Intrauterine growth restriction (IUGR) is an obstetrical complication with an increased risk of perinatal mortality and morbidity. The uterus, once considered to be a sterile environment, has now been described in recent microbiome studies to harbor diverse commensal placenta microbiota, as well as potentially pathogenic flora known to cause infection. Therefore, in this pilot study, we tested whether IUGR was associated with changes to the reproductive microbiome. The reproductive microbiome was surveyed using 16S sequencing (20 IUGR, 20 controls). Alpha and beta diversity were compared, and differential taxa features associated with IUGR were identified. Microbial screening of the placenta demonstrated a diverse range of flora predominantly including Proteobacteria, Fusobacteria, Firmicutes, and Bacteroidetes. Neither alpha- nor beta-diversity was significantly different by IUGR status. However, at the taxa level, IUGR patients had significantly higher prevalence of Neisseriaceae, mucosal β-hemolytic bacteria known to uptake iron-bound host proteins including hemoglobin. Moreover, the increase in anaerobic bacteria such as Desulfovibrio reflects the emergence of a hypoxic environment in the IUGR placenta. Further analysis of the reproductive microbiome of IUGR samples showed lower levels of H202-producing Bifidobacterium and Lactobacillus that switch from respiration to fermentation, a less energetic metabolic process, when oxygen levels decrease. Source tracking analysis showed that the placental microbial contents were predominantly contributed from an oral source, as compared to a gut or vaginal source. Our results suggest that the reproductive microbiome profiles may, in the future, constitute potential biomarkers for fetal health during pregnancy, while Neisseriaceae may constitute promising therapeutic targets for IUGR treatment.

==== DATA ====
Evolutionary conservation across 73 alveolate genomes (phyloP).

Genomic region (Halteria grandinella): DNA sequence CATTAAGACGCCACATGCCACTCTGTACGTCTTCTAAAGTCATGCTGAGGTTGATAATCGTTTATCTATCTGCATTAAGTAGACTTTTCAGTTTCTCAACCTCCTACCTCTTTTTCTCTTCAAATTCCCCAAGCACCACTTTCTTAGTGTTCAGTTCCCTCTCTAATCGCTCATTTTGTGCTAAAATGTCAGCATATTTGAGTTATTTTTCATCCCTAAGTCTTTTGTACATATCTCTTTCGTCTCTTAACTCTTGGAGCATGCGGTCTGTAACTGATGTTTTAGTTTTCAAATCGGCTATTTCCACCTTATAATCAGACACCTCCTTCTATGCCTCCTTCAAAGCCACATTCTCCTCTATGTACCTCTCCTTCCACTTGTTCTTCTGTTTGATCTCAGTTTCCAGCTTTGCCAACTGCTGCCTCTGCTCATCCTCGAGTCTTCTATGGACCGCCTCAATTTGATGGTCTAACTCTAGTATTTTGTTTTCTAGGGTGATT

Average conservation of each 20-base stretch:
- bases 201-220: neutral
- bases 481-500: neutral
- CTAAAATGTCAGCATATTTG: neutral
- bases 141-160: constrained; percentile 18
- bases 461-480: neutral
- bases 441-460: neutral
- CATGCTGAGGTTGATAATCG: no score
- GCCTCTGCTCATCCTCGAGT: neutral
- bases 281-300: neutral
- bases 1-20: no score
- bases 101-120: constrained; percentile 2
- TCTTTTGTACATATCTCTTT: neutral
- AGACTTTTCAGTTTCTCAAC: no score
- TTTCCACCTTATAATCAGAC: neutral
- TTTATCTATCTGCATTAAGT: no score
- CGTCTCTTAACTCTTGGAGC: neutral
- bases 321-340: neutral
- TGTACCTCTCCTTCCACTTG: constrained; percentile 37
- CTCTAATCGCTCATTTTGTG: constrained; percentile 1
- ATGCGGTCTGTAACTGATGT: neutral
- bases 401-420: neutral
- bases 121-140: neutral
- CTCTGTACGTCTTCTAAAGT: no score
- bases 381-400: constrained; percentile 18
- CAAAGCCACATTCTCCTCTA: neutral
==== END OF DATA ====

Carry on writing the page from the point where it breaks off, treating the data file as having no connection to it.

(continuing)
Original languageEnglish
Pages (from-to)828-837
Number of pages10
JournalReproductive Sciences
Issue number3
StatePublished - Mar 2021


  • 16S
  • Intrauterine growth restriction
  • Microbiome
  • Placenta
  • Pregnancy


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